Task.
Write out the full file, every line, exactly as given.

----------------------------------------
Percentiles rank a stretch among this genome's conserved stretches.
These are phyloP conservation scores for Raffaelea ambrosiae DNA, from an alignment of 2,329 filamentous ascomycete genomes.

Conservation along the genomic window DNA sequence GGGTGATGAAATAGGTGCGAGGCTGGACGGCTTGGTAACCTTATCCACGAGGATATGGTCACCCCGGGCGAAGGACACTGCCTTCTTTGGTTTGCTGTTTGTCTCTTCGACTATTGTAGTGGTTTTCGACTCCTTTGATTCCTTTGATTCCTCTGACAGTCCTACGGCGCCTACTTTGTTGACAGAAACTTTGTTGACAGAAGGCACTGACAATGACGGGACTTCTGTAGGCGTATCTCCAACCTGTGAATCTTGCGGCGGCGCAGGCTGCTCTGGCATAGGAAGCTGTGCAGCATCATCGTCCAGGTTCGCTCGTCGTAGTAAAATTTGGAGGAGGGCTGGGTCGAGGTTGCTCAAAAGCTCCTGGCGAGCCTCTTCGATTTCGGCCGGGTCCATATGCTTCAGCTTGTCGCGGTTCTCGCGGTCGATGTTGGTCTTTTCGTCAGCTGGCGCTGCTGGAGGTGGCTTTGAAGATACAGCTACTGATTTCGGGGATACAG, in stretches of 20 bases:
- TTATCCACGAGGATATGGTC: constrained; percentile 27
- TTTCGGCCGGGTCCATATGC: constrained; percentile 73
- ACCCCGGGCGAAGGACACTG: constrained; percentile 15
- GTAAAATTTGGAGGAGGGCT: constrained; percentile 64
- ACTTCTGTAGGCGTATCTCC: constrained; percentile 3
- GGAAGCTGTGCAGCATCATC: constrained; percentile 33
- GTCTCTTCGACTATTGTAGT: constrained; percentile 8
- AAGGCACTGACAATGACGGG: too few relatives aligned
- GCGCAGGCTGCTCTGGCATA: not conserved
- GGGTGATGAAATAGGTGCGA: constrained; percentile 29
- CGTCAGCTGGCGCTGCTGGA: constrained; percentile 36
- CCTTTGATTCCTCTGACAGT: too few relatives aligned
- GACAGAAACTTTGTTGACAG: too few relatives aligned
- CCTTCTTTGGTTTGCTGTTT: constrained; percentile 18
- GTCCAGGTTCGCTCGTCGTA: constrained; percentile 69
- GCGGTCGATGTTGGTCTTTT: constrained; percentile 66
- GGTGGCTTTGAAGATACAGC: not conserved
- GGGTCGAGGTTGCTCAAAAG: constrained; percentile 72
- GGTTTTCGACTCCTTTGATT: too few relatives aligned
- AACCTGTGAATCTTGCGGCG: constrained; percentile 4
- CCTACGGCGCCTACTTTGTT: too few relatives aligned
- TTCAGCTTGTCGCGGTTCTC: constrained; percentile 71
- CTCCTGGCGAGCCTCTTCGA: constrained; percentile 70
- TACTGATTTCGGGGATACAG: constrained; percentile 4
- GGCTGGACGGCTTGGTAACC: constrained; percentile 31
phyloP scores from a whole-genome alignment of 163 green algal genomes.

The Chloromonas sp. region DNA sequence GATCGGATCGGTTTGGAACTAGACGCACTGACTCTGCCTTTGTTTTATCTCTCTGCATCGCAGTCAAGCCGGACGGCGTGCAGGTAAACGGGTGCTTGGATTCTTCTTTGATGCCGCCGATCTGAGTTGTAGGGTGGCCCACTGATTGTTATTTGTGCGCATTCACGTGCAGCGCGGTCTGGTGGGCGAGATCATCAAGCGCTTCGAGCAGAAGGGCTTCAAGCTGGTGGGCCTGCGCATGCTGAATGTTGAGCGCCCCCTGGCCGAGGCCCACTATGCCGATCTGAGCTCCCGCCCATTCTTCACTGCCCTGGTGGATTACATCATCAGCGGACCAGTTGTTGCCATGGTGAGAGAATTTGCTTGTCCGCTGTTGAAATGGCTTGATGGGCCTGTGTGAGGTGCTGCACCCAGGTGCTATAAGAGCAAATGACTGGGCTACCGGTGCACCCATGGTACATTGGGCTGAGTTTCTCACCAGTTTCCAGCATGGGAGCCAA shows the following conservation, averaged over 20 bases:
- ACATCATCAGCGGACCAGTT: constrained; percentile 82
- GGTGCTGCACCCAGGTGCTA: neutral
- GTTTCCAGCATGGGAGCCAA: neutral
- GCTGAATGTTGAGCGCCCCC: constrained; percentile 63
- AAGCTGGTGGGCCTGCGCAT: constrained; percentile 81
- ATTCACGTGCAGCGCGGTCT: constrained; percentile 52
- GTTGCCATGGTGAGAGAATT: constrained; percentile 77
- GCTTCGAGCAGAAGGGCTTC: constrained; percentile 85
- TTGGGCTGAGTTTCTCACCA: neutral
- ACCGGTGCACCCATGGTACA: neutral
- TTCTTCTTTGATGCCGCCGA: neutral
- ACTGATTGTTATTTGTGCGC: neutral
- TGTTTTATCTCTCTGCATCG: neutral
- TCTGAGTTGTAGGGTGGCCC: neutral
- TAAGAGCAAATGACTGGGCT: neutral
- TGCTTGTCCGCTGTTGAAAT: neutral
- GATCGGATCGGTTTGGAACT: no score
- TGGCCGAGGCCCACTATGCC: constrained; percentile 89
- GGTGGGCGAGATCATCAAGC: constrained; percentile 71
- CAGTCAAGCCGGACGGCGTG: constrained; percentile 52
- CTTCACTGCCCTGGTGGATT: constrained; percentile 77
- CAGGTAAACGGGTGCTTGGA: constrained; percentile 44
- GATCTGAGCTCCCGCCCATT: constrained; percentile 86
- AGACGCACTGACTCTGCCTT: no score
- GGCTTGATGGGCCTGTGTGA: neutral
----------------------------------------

Percentiles rank a stretch among this genome's conserved stretches.
These are phyloP conservation scores for Raffaelea ambrosiae DNA, from an alignment of 2,329 filamentous ascomycete genomes.

Conservation along the genomic window DNA sequence GGGTGATGAAATAGGTGCGAGGCTGGACGGCTTGGTAACCTTATCCACGAGGATATGGTCACCCCGGGCGAAGGACACTGCCTTCTTTGGTTTGCTGTTTGTCTCTTCGACTATTGTAGTGGTTTTCGACTCCTTTGATTCCTTTGATTCCTCTGACAGTCCTACGGCGCCTACTTTGTTGACAGAAACTTTGTTGACAGAAGGCACTGACAATGACGGGACTTCTGTAGGCGTATCTCCAACCTGTGAATCTTGCGGCGGCGCAGGCTGCTCTGGCATAGGAAGCTGTGCAGCATCATCGTCCAGGTTCGCTCGTCGTAGTAAAATTTGGAGGAGGGCTGGGTCGAGGTTGCTCAAAAGCTCCTGGCGAGCCTCTTCGATTTCGGCCGGGTCCATATGCTTCAGCTTGTCGCGGTTCTCGCGGTCGATGTTGGTCTTTTCGTCAGCTGGCGCTGCTGGAGGTGGCTTTGAAGATACAGCTACTGATTTCGGGGATACAG, in stretches of 20 bases:
- TTATCCACGAGGATATGGTC: constrained; percentile 27
- TTTCGGCCGGGTCCATATGC: constrained; percentile 73
- ACCCCGGGCGAAGGACACTG: constrained; percentile 15
- GTAAAATTTGGAGGAGGGCT: constrained; percentile 64
- ACTTCTGTAGGCGTATCTCC: constrained; percentile 3
- GGAAGCTGTGCAGCATCATC: constrained; percentile 33
- GTCTCTTCGACTATTGTAGT: constrained; percentile 8
- AAGGCACTGACAATGACGGG: too few relatives aligned
- GCGCAGGCTGCTCTGGCATA: not conserved
- GGGTGATGAAATAGGTGCGA: constrained; percentile 29
- CGTCAGCTGGCGCTGCTGGA: constrained; percentile 36
- CCTTTGATTCCTCTGACAGT: too few relatives aligned
- GACAGAAACTTTGTTGACAG: too few relatives aligned
- CCTTCTTTGGTTTGCTGTTT: constrained; percentile 18
- GTCCAGGTTCGCTCGTCGTA: constrained; percentile 69
- GCGGTCGATGTTGGTCTTTT: constrained; percentile 66
- GGTGGCTTTGAAGATACAGC: not conserved
- GGGTCGAGGTTGCTCAAAAG: constrained; percentile 72
- GGTTTTCGACTCCTTTGATT: too few relatives aligned
- AACCTGTGAATCTTGCGGCG: constrained; percentile 4
- CCTACGGCGCCTACTTTGTT: too few relatives aligned
- TTCAGCTTGTCGCGGTTCTC: constrained; percentile 71
- CTCCTGGCGAGCCTCTTCGA: constrained; percentile 70
- TACTGATTTCGGGGATACAG: constrained; percentile 4
- GGCTGGACGGCTTGGTAACC: constrained; percentile 31
phyloP scores from a whole-genome alignment of 163 green algal genomes.

The Chloromonas sp. region DNA sequence GATCGGATCGGTTTGGAACTAGACGCACTGACTCTGCCTTTGTTTTATCTCTCTGCATCGCAGTCAAGCCGGACGGCGTGCAGGTAAACGGGTGCTTGGATTCTTCTTTGATGCCGCCGATCTGAGTTGTAGGGTGGCCCACTGATTGTTATTTGTGCGCATTCACGTGCAGCGCGGTCTGGTGGGCGAGATCATCAAGCGCTTCGAGCAGAAGGGCTTCAAGCTGGTGGGCCTGCGCATGCTGAATGTTGAGCGCCCCCTGGCCGAGGCCCACTATGCCGATCTGAGCTCCCGCCCATTCTTCACTGCCCTGGTGGATTACATCATCAGCGGACCAGTTGTTGCCATGGTGAGAGAATTTGCTTGTCCGCTGTTGAAATGGCTTGATGGGCCTGTGTGAGGTGCTGCACCCAGGTGCTATAAGAGCAAATGACTGGGCTACCGGTGCACCCATGGTACATTGGGCTGAGTTTCTCACCAGTTTCCAGCATGGGAGCCAA shows the following conservation, averaged over 20 bases:
- ACATCATCAGCGGACCAGTT: constrained; percentile 82
- GGTGCTGCACCCAGGTGCTA: neutral
- GTTTCCAGCATGGGAGCCAA: neutral
- GCTGAATGTTGAGCGCCCCC: constrained; percentile 63
- AAGCTGGTGGGCCTGCGCAT: constrained; percentile 81
- ATTCACGTGCAGCGCGGTCT: constrained; percentile 52
- GTTGCCATGGTGAGAGAATT: constrained; percentile 77
- GCTTCGAGCAGAAGGGCTTC: constrained; percentile 85
- TTGGGCTGAGTTTCTCACCA: neutral
- ACCGGTGCACCCATGGTACA: neutral
- TTCTTCTTTGATGCCGCCGA: neutral
- ACTGATTGTTATTTGTGCGC: neutral
- TGTTTTATCTCTCTGCATCG: neutral
- TCTGAGTTGTAGGGTGGCCC: neutral
- TAAGAGCAAATGACTGGGCT: neutral
- TGCTTGTCCGCTGTTGAAAT: neutral
- GATCGGATCGGTTTGGAACT: no score
- TGGCCGAGGCCCACTATGCC: constrained; percentile 89
- GGTGGGCGAGATCATCAAGC: constrained; percentile 71
- CAGTCAAGCCGGACGGCGTG: constrained; percentile 52
- CTTCACTGCCCTGGTGGATT: constrained; percentile 77
- CAGGTAAACGGGTGCTTGGA: constrained; percentile 44
- GATCTGAGCTCCCGCCCATT: constrained; percentile 86
- AGACGCACTGACTCTGCCTT: no score
- GGCTTGATGGGCCTGTGTGA: neutral